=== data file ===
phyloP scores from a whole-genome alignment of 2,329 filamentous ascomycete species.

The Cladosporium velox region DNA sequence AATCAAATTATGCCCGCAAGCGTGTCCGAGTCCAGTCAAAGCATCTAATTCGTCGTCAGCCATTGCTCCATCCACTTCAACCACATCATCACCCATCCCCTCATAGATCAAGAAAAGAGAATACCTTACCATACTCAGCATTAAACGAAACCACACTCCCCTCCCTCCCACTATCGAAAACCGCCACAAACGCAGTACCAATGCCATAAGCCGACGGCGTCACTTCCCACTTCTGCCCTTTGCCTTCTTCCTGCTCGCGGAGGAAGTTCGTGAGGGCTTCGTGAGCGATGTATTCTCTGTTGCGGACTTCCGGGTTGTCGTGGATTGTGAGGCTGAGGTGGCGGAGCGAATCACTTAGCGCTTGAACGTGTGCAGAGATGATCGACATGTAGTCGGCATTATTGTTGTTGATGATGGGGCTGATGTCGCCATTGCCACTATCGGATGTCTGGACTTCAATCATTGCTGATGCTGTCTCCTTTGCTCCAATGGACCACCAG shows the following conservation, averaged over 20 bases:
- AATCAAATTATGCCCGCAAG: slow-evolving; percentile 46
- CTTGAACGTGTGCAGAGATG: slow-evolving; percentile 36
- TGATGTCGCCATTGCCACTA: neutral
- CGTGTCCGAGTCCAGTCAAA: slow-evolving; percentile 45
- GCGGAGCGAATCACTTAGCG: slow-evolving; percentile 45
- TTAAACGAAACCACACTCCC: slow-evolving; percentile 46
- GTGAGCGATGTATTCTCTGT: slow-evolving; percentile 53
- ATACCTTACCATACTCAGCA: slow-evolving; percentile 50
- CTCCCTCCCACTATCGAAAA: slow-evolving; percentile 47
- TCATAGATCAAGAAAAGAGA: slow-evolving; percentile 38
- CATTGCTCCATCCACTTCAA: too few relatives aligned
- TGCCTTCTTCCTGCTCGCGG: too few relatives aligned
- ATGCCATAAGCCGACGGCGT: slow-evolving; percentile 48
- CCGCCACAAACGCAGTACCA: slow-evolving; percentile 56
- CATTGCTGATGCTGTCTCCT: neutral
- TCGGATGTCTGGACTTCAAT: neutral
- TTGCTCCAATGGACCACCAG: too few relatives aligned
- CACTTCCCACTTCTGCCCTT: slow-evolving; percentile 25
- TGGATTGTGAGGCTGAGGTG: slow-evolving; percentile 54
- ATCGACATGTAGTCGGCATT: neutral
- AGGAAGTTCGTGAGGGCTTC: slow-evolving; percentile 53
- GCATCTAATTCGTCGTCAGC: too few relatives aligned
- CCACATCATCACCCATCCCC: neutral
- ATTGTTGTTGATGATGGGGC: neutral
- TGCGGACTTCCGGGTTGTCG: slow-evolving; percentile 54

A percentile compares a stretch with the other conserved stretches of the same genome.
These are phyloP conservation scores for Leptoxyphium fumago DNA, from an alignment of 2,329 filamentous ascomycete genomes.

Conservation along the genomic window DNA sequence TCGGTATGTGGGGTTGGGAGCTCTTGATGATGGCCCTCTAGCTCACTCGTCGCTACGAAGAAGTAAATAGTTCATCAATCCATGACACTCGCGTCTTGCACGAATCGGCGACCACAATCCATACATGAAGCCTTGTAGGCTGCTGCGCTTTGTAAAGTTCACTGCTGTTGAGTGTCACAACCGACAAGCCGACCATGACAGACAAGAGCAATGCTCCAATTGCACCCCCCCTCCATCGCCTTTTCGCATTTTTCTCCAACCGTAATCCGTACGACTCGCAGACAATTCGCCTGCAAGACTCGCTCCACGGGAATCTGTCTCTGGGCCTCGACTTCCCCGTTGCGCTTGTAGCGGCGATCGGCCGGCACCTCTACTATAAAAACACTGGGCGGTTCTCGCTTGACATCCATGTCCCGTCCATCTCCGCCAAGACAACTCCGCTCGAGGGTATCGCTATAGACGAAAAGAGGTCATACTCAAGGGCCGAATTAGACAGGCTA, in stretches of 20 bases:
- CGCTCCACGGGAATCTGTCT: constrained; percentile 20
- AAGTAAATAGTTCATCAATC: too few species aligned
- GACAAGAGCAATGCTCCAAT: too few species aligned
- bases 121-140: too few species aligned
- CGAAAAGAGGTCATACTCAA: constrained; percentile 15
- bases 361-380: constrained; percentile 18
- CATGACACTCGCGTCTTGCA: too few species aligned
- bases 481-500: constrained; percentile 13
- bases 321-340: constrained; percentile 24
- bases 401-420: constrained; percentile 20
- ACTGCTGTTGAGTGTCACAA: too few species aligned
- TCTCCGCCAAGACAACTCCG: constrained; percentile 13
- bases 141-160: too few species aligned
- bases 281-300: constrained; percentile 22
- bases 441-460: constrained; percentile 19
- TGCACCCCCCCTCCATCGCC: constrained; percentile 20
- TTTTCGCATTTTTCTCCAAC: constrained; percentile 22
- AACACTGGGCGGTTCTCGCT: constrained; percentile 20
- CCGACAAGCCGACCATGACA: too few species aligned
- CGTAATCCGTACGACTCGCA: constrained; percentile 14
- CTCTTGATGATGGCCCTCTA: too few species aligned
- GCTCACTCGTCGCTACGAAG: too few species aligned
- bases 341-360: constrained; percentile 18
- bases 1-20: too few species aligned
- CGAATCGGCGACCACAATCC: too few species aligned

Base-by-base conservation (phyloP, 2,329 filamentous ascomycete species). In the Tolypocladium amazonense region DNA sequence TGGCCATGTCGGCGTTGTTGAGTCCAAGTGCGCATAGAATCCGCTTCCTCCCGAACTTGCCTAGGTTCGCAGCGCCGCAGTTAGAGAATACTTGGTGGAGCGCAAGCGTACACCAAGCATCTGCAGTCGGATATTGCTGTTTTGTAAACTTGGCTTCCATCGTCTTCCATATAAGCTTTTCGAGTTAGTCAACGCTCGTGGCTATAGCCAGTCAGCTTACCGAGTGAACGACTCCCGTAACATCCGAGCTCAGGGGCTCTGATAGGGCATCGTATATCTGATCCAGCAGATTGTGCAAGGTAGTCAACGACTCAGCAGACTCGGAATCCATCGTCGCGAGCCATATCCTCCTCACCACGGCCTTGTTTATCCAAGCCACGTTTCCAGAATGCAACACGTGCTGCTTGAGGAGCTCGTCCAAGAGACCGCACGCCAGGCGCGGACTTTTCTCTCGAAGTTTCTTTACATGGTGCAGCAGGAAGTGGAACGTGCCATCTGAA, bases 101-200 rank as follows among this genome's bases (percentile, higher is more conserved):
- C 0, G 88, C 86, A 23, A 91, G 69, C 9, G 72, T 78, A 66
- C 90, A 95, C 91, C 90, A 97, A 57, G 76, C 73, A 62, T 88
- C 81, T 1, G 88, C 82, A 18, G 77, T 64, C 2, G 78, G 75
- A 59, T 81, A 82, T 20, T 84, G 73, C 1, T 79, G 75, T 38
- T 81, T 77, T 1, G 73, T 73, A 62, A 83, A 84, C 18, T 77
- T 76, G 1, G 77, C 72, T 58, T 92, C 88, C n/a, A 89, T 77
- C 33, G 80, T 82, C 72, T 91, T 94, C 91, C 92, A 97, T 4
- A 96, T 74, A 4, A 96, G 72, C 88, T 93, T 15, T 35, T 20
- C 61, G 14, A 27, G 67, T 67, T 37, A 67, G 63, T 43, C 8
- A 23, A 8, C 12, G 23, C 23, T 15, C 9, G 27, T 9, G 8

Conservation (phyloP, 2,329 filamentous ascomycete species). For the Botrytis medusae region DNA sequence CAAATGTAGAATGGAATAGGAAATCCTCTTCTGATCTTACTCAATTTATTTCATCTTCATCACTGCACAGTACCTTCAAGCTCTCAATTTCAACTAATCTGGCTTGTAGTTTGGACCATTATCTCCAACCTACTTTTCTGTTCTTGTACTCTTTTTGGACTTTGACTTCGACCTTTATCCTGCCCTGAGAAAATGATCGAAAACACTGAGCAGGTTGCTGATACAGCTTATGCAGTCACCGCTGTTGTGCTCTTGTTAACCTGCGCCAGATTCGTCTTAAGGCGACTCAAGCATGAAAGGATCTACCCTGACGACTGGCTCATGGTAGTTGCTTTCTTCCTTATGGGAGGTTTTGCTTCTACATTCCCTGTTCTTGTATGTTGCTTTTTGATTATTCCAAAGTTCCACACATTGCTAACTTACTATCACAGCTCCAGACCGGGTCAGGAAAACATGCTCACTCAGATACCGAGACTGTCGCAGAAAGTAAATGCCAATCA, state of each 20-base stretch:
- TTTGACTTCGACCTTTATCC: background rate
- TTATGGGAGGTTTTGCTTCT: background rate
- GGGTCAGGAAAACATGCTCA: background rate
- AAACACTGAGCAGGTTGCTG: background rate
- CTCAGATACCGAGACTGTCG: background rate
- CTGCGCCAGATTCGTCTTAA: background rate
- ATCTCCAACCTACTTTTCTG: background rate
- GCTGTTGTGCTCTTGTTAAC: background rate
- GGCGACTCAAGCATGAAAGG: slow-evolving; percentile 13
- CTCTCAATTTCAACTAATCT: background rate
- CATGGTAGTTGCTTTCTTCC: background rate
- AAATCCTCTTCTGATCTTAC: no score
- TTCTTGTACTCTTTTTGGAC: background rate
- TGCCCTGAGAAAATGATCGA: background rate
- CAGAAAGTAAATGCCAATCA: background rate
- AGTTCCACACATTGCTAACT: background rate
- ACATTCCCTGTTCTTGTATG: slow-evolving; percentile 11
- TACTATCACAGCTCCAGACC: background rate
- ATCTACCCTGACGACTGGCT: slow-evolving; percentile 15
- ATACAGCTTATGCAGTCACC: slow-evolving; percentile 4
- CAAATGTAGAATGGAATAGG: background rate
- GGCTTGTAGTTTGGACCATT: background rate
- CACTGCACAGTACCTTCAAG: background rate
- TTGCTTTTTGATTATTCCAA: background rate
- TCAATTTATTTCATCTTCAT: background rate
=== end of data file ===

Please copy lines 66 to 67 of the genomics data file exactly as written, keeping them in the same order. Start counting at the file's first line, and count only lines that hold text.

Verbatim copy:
- A 23, A 8, C 12, G 23, C 23, T 15, C 9, G 27, T 9, G 8

Conservation (phyloP, 2,329 filamentous ascomycete species). For the Botrytis medusae region DNA sequence CAAATGTAGAATGGAATAGGAAATCCTCTTCTGATCTTACTCAATTTATTTCATCTTCATCACTGCACAGTACCTTCAAGCTCTCAATTTCAACTAATCTGGCTTGTAGTTTGGACCATTATCTCCAACCTACTTTTCTGTTCTTGTACTCTTTTTGGACTTTGACTTCGACCTTTATCCTGCCCTGAGAAAATGATCGAAAACACTGAGCAGGTTGCTGATACAGCTTATGCAGTCACCGCTGTTGTGCTCTTGTTAACCTGCGCCAGATTCGTCTTAAGGCGACTCAAGCATGAAAGGATCTACCCTGACGACTGGCTCATGGTAGTTGCTTTCTTCCTTATGGGAGGTTTTGCTTCTACATTCCCTGTTCTTGTATGTTGCTTTTTGATTATTCCAAAGTTCCACACATTGCTAACTTACTATCACAGCTCCAGACCGGGTCAGGAAAACATGCTCACTCAGATACCGAGACTGTCGCAGAAAGTAAATGCCAATCA, state of each 20-base stretch: